Curbside Newsstand: The Kids Are (Probably) Alright – Millennials Will Sustain US Auto Market For At Least A Decade Before Gen Z Potentially Disrupts It

As millennials graduated high school, went to college, tried to find jobs, settled for underemployment, and eventually obtained something resembling a decent career, various media outlets discussed their coming of age with careful research and rational analysis. Just kidding! They freaked out and blamed the younger generation for killing everything, including cars and car culture. Turns out none of that was true. Millennials buy cars.

And they’ll be buying cars well into the future. The question is, what’s Gen Z gonna do?

Despite being labeled as the age cohort that would kill cars, millennials are actually responsible for keeping them alive. Basically, once younger adults obtained stable employment and started families, they shopped for cars. And they’ll keep purchasing vehicles as they get older. Millennial purchasing power will greatly impact the auto industry. In fact, their car buying appetite has the potential to keep up the industry’s recent selling rate of 16.5-17.5 million cars per year for quite some time. That’s based on simple demographics and the number of licensed drivers in America.

Millennials, generally labeled as those born between 1981 and 1996, belong to an 84 million member club. They now outnumber baby boomers. As millennials matured and started families, they obtained their driver’s license. Now, the number of license drivers is at an all-time high. In 2018, 227.5 million Americans possessed a driver’s license. That’s about 70% of the entire population. Since 2014, the percentage of Americans driving has increased too. And these trends aren’t going to slow down anytime soon:

Licensed drivers will grow by 12.5 million people in the U.S. over the next five years, Benchmark forecast. By 2025, there will likely be a record 245 million licensed drivers in the U.S. That could result in an extra 3 million vehicle sales a year.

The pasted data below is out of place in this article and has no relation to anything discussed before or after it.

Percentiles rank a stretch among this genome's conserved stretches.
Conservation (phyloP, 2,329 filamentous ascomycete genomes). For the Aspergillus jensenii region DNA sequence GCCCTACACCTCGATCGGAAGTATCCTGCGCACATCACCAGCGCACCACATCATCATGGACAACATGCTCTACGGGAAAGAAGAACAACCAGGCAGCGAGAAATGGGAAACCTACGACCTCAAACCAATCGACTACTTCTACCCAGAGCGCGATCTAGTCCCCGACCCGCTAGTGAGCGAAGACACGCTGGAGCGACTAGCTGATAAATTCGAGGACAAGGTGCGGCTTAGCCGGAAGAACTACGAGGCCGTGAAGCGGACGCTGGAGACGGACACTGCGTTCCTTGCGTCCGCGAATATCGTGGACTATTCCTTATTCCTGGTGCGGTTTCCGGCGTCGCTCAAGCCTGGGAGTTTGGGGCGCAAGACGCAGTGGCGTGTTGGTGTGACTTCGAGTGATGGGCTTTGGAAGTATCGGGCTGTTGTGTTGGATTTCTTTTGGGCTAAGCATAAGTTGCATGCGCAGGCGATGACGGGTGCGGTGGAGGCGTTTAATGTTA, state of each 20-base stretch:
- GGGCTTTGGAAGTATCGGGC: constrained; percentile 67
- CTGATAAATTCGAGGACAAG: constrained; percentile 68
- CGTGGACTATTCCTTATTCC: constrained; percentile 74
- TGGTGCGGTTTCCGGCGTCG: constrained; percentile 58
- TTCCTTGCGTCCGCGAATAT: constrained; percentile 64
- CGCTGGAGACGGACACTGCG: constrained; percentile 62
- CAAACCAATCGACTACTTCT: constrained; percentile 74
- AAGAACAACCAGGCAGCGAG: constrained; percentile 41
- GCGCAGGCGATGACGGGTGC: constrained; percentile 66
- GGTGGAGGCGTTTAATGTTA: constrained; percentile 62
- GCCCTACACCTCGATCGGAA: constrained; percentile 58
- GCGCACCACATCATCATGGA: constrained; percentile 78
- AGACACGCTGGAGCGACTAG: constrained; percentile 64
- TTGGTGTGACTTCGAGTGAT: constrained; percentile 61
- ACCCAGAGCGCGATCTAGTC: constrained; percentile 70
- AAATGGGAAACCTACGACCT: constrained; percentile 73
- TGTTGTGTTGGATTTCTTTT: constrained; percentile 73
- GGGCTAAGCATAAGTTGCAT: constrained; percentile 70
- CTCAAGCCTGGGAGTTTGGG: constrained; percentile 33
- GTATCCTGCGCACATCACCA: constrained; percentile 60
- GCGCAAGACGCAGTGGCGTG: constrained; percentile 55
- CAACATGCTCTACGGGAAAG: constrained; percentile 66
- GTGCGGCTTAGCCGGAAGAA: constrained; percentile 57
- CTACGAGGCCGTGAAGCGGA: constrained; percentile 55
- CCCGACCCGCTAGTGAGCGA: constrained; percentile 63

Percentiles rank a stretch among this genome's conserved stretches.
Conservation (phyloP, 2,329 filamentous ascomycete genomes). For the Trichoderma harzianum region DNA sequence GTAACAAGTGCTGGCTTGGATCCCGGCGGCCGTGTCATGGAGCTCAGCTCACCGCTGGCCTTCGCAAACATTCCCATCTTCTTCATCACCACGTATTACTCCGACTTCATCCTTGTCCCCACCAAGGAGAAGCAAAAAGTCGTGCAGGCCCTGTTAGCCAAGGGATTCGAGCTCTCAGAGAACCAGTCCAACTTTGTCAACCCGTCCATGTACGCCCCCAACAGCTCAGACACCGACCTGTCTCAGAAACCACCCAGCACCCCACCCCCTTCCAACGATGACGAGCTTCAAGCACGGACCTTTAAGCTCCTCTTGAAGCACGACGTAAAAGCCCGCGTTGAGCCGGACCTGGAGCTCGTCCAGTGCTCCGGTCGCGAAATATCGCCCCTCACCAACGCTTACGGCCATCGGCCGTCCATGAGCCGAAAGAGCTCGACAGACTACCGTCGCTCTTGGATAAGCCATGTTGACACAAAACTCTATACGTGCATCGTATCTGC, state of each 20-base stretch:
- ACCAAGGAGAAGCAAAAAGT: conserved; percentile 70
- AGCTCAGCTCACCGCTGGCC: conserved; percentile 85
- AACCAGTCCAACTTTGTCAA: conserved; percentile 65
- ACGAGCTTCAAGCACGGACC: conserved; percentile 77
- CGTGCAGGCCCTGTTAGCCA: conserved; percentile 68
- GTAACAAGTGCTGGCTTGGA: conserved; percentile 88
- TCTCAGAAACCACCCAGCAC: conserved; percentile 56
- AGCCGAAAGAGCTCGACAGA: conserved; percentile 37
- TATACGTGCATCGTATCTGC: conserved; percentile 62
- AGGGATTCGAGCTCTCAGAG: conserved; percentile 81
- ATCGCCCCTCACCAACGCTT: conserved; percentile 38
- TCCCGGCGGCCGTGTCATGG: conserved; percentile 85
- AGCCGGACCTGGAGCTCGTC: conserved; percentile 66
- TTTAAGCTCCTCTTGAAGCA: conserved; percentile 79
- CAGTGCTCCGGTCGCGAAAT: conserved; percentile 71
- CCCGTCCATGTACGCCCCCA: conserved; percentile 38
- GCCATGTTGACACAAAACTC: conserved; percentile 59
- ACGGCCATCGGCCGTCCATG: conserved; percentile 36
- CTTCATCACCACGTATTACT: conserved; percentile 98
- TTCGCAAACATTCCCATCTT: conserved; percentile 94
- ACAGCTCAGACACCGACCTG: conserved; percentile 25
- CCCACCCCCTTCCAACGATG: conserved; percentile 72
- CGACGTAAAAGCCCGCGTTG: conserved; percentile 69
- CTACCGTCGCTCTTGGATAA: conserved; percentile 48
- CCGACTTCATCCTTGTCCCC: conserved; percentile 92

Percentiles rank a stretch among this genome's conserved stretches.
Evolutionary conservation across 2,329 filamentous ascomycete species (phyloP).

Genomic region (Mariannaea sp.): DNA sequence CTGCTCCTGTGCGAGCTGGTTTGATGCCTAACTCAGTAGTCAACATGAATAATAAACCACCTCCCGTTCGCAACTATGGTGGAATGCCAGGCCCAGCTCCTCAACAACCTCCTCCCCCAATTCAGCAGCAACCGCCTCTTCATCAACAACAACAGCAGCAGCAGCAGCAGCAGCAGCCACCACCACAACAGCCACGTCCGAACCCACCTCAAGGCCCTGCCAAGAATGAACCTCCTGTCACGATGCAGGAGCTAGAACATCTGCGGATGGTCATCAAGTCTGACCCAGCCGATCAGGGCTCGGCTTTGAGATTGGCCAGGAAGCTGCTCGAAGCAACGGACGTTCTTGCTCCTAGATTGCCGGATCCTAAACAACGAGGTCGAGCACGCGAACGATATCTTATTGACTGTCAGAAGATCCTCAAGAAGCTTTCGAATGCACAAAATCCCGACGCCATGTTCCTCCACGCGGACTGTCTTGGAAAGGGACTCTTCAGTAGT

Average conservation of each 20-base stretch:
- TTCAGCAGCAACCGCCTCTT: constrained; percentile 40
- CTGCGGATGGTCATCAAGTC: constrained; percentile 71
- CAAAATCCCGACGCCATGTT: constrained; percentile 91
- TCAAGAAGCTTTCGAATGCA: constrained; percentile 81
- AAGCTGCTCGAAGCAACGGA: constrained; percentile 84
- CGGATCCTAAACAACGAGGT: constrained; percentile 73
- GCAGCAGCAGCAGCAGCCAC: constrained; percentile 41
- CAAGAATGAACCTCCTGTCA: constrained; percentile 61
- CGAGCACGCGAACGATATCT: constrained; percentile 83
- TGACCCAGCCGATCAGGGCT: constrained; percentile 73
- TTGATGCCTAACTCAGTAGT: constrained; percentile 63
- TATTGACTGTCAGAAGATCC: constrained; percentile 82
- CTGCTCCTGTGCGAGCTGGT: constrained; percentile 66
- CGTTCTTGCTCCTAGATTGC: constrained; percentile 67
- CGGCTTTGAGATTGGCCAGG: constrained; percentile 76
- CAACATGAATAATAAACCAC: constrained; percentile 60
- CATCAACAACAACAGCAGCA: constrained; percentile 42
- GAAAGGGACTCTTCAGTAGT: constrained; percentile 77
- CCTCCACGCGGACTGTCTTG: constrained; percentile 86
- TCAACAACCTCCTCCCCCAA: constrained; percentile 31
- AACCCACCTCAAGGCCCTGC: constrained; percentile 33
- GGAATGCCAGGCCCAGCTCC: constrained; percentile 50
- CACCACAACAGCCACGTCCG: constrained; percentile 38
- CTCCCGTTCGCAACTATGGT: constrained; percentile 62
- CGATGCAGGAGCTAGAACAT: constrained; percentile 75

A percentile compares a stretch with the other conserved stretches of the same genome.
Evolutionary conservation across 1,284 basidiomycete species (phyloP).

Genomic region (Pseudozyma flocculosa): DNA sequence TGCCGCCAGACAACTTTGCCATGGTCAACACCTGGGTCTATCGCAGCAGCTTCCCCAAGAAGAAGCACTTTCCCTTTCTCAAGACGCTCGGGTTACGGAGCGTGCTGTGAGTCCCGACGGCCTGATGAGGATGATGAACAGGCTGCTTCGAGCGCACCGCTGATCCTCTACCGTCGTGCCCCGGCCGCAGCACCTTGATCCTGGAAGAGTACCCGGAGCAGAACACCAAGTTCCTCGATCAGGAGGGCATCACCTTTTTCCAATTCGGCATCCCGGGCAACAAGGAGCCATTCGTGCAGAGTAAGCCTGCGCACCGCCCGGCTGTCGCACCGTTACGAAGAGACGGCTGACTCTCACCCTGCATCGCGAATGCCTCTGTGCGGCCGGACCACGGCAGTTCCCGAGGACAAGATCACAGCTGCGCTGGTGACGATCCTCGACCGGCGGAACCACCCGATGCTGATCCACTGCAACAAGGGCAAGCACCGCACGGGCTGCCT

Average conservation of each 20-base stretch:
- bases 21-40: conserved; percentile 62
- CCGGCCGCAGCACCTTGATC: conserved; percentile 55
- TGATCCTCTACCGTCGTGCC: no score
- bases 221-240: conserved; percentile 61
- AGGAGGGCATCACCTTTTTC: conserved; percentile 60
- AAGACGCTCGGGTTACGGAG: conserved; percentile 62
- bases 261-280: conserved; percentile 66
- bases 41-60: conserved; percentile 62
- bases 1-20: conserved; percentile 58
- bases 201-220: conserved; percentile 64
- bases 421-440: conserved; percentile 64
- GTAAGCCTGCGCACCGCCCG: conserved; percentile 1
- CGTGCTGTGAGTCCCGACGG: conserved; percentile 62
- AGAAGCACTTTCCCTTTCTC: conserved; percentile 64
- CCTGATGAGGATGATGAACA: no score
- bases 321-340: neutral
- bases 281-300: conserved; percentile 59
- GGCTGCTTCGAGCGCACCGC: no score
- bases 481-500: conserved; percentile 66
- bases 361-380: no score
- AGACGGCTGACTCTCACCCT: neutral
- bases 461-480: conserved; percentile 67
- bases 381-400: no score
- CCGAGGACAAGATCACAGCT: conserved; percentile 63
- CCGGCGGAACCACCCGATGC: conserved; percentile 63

“The key demographic group of people aged 35-44 years continues to grow until 2034 and could provide growth for the industry for the next decade,” the report said.

Young people continue to be slow to get their driver’s license. In 2018, just 25.6 percent of 16-year-olds were licensed to drive, down from 46.2 percent in 1983, according to a study by Michael Sivak, managing director of Sivak Applied Research. But more than nine in 10 U.S. residents had a driver’s license in the 35-39 age group in 2018.

That last part about “young people” has some analysts worried. And it might be cause for concern. But that’s exactly the same type of talk we heard ten years ago when everyone thought millennials would shun cars. In all likelihood, Gen Z will probably follow the same trajectory as millennials and start to buy new cars when they really need them.

The biggest impediment to car ownership isn’t lack of interest. It’s debt. The cost of tuition for American students increased 25% over the last ten years. With millennials pretty much out of college, Gen Z is now the latest generation forced to grapple with the extremely high cost of education. The cost of living, at least in terms of rent, is at the highest rate it’s ever been as well. Young people won’t be able to purchase new cars if they can’t afford them.

There’s no question millennials and Gen Z will change the auto industry. They already have. But the bottom line is that car ownership will still exist well into the next decade. And the youths will sustain car culture too. They’re just not going to buy or talk about the classic cars their parents enjoyed.